More Women Vets Are Homeless, But Housing Scarce | Washington | CBS News
She was laid off from work last year and lost custody of her daughter. She’s grappled with alcohol abuse, a carry-over from heavy-drinking Navy days. She spent nights in her car before a friend’s boyfriend wrecked it, moving later to a homeless shelter where the insulin needles she needs for her diabetes were stolen.
She now lives in transitional housing for homeless veterans — except the government recently advised occupants to leave because of unsafe building conditions.
“I wasn’t a loser,” McLamb, 32, says. “Everybody who’s homeless doesn’t necessarily have to have something very mentally wrong with them. Some people just have bad circumstances with no resources.”
Once primarily male veteran problems, homelessness and economic struggles are escalating among female veterans, whose numbers have grown during the past decade of U.S. wars while resources for them haven’t kept up. The population of female veterans without permanent shelter has more than doubled in the last half-dozen years and may continue climbing now that the Iraq war has ended, sending women home with the same stresses as their male counterparts — plus some gender-specific ones that make them more susceptible to homelessness.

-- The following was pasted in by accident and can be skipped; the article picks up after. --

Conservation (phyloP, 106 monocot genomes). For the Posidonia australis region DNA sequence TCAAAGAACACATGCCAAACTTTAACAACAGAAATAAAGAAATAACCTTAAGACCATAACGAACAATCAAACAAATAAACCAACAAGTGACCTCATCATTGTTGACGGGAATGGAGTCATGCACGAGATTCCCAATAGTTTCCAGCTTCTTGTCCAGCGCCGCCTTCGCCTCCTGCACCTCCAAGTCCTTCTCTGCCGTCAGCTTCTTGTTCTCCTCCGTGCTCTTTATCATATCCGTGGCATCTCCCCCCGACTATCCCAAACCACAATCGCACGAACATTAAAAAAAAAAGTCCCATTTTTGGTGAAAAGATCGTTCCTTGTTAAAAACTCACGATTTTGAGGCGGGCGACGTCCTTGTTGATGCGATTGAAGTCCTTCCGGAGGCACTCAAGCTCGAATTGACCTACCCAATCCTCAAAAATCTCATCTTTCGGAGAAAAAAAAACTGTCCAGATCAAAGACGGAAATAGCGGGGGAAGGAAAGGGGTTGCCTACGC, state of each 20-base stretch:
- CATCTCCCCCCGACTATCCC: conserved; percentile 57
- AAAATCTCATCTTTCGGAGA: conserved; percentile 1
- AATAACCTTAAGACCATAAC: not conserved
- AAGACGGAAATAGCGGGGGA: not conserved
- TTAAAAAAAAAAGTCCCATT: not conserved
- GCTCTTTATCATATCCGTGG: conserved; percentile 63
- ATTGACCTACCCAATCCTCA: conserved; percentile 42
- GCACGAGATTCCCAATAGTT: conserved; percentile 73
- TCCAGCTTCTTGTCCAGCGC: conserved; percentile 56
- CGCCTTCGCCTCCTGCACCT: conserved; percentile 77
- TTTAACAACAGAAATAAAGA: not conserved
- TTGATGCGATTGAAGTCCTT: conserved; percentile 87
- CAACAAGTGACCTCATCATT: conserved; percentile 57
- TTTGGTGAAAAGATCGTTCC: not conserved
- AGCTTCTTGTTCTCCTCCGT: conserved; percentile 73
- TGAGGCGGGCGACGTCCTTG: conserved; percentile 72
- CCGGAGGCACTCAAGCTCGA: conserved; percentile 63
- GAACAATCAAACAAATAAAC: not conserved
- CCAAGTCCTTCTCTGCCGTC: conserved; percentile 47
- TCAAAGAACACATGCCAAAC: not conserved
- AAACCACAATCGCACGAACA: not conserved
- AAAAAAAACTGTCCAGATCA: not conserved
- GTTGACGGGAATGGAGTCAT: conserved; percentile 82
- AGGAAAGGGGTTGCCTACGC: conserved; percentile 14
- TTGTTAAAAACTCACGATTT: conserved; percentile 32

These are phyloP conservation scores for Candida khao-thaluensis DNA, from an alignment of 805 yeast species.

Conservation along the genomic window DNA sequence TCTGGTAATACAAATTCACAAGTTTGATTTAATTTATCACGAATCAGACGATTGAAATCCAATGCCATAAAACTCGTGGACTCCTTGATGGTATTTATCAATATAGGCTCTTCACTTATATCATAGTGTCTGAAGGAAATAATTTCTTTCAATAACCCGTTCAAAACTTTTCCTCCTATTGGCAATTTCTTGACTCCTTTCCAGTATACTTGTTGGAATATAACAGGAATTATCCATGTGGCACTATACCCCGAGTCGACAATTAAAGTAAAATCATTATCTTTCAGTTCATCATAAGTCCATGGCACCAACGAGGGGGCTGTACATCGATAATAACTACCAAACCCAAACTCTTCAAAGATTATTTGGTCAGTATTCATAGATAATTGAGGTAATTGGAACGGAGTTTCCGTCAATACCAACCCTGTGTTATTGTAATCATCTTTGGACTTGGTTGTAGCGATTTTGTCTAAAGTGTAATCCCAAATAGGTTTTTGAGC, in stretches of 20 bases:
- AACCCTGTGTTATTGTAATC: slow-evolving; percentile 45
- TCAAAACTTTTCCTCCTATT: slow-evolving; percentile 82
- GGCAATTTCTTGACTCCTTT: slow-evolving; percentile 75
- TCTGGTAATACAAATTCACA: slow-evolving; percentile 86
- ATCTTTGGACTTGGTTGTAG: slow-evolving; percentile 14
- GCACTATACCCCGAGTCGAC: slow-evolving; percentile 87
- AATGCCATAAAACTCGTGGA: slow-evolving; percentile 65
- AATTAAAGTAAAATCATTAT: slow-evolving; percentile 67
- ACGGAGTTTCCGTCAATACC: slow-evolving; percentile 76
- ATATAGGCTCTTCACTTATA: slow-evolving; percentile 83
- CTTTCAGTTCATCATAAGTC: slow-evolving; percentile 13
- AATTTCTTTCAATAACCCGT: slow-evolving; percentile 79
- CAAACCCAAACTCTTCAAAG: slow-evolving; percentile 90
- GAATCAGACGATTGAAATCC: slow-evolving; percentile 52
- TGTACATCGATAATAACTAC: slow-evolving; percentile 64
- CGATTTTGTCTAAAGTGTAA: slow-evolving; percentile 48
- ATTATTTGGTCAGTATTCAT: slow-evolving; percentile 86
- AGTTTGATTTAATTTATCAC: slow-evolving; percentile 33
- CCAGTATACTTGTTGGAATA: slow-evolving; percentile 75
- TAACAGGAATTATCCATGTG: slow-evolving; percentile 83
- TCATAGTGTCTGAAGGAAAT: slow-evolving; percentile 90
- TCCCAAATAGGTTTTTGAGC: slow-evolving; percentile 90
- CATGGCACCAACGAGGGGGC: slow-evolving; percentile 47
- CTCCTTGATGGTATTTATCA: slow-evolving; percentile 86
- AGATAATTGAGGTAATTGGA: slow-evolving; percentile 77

The problem, a hurdle to the Obama administration’s stated goal of ending veterans’ homelessness by 2015, is exacerbated by a shortage of temporary housing specifically designed to be safe and welcoming to women or mothers with children. The spike comes even as the overall homeless veteran population has gone down, dropping by nearly 12 percent to about 67,500 between January 2010 and January 2011, officials say.
“It can’t get any worse,” McLamb says matter-of-factly, “’cause I’ve already been through hell.”
Veterans’ homelessness, the subject of a March congressional hearing, has received fresh attention amid government reports documenting the numbers and identifying widespread flaws in buildings that shelter veterans.
“I think it’s very clear that women veterans in particular lack the services they need,” Sen. Patty Murray, D-Wash., chairwoman of the Senate Veterans Affairs Committee, said in an interview.
Female veterans make up about 8 percent of all veterans, or about 1.8 million, compared to just 4 percent in 1990. The number of homeless female veterans has more than doubled from 1,380 to 3,328 between fiscal year 2006 and fiscal year 2010, according to a December U.S. Government Accountability Office report that found many with young children and nearly two-thirds between ages 40 and 59.